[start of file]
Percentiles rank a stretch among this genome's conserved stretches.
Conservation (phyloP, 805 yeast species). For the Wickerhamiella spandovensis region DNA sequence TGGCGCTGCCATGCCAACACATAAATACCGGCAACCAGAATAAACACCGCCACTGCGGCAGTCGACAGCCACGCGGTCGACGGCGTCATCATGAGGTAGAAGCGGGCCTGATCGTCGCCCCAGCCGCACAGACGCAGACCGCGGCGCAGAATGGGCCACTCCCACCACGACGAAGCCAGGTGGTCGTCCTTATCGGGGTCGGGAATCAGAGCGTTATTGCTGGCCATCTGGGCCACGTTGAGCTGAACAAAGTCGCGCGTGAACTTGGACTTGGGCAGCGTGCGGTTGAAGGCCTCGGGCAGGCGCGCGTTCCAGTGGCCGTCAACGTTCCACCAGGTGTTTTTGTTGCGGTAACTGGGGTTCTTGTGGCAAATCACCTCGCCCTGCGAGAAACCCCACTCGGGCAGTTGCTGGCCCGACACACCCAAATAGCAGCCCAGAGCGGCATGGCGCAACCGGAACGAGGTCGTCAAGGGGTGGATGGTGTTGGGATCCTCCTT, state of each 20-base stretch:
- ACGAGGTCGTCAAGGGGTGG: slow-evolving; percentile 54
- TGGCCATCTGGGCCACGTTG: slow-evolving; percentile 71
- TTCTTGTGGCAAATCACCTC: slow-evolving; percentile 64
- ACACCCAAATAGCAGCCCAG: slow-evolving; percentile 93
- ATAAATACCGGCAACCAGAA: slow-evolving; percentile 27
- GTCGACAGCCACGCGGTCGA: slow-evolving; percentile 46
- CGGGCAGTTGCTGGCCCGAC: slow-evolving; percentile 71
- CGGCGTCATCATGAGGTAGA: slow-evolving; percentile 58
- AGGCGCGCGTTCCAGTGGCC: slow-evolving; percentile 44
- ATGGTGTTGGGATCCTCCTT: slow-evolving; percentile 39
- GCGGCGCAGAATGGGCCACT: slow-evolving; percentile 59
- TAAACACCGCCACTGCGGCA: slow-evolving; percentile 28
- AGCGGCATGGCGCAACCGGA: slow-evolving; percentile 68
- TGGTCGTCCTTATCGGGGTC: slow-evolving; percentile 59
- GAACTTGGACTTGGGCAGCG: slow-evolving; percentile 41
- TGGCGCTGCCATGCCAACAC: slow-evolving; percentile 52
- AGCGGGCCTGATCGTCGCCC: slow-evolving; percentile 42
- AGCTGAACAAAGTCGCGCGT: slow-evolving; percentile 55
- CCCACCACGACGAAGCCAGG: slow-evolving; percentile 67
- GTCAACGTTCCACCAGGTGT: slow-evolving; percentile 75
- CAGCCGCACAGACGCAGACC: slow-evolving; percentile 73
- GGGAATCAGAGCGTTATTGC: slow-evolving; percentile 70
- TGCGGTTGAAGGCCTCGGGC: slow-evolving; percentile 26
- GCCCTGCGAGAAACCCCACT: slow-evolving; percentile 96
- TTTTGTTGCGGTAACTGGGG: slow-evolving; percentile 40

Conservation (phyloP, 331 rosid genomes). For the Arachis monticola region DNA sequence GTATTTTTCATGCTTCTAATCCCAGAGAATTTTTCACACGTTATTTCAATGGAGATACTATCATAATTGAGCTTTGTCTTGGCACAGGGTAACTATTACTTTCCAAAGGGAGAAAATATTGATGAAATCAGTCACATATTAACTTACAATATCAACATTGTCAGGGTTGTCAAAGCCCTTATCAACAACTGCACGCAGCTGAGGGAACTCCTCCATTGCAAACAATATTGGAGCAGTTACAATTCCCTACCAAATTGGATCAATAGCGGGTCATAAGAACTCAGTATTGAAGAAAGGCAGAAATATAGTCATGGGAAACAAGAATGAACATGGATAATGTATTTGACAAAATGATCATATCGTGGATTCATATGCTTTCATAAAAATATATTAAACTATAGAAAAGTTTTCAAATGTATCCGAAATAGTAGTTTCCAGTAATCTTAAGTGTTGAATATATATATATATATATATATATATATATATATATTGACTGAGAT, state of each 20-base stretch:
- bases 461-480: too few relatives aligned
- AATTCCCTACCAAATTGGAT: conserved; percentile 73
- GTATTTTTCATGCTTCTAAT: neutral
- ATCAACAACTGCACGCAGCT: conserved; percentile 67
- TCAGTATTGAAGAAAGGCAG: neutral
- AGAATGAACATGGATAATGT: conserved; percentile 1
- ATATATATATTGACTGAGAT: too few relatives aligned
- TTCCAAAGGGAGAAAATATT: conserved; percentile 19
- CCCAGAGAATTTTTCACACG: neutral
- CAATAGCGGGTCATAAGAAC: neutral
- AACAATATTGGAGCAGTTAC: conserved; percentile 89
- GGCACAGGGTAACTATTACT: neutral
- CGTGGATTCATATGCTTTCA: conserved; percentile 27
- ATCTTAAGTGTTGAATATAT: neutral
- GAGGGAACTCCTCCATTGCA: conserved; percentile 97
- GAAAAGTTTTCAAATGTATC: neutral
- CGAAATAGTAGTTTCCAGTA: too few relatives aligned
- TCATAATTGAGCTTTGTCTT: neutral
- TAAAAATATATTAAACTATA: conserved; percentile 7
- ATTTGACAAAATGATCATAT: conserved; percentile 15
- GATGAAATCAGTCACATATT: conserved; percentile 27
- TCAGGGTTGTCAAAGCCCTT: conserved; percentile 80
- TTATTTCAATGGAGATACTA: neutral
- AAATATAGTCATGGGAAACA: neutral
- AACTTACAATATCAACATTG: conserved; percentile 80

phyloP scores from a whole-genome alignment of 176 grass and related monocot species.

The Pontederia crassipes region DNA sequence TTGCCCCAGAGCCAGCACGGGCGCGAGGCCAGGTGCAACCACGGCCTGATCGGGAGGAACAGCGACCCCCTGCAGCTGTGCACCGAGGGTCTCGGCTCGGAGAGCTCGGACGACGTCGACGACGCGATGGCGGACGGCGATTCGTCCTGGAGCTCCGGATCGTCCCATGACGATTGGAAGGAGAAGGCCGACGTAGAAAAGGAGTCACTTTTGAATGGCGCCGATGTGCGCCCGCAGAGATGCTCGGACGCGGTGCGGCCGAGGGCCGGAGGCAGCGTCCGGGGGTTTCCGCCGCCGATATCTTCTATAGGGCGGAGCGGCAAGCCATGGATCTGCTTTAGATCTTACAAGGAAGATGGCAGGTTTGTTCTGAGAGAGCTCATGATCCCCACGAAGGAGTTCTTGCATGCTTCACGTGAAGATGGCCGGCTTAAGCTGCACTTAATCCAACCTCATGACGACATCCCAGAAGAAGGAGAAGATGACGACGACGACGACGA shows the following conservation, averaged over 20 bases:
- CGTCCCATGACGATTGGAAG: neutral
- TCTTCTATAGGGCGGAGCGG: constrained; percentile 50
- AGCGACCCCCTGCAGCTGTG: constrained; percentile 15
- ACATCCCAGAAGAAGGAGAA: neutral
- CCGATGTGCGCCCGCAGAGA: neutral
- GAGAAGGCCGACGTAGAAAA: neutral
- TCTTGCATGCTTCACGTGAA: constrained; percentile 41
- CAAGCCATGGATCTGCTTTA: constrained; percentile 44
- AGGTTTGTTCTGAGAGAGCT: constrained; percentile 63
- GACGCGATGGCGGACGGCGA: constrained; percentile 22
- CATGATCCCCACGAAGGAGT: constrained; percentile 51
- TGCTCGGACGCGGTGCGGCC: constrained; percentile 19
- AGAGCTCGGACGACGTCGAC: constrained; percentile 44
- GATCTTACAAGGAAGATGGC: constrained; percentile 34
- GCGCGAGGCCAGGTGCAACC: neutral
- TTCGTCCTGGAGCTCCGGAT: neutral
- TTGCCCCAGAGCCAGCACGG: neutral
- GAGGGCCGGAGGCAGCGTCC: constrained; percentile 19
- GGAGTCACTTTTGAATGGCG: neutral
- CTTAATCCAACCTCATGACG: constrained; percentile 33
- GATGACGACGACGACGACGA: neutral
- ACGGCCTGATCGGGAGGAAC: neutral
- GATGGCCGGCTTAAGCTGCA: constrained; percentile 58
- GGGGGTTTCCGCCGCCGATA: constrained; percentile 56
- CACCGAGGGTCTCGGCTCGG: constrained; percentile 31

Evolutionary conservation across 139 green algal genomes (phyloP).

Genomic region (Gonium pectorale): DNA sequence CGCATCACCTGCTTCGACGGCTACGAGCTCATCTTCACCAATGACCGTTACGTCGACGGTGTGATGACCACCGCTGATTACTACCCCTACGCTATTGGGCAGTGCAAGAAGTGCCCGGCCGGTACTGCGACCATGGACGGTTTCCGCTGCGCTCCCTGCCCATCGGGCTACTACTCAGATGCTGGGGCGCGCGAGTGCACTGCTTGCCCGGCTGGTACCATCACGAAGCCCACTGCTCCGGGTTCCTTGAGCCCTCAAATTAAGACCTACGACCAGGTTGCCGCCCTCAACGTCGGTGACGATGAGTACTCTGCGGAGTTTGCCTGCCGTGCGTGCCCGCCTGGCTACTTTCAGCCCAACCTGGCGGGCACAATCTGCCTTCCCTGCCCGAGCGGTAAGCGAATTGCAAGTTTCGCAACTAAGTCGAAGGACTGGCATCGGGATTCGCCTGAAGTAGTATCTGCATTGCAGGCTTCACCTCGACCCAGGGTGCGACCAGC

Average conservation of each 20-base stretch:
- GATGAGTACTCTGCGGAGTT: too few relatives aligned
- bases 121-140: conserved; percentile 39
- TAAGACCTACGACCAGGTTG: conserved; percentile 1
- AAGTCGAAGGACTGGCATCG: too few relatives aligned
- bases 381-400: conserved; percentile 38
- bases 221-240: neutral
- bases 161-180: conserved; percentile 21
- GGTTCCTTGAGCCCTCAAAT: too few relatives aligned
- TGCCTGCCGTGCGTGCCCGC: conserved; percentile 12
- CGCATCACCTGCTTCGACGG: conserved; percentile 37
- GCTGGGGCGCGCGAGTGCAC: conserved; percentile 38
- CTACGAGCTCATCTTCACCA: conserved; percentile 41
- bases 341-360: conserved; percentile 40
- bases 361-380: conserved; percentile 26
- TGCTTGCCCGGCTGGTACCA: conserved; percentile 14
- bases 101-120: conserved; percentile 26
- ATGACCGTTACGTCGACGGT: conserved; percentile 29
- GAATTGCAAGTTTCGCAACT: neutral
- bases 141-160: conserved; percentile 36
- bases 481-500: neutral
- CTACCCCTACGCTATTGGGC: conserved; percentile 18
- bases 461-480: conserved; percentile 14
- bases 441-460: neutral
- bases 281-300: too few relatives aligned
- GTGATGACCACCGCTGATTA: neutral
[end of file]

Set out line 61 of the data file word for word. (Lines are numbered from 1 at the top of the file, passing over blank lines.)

- GAGAAGGCCGACGTAGAAAA: neutral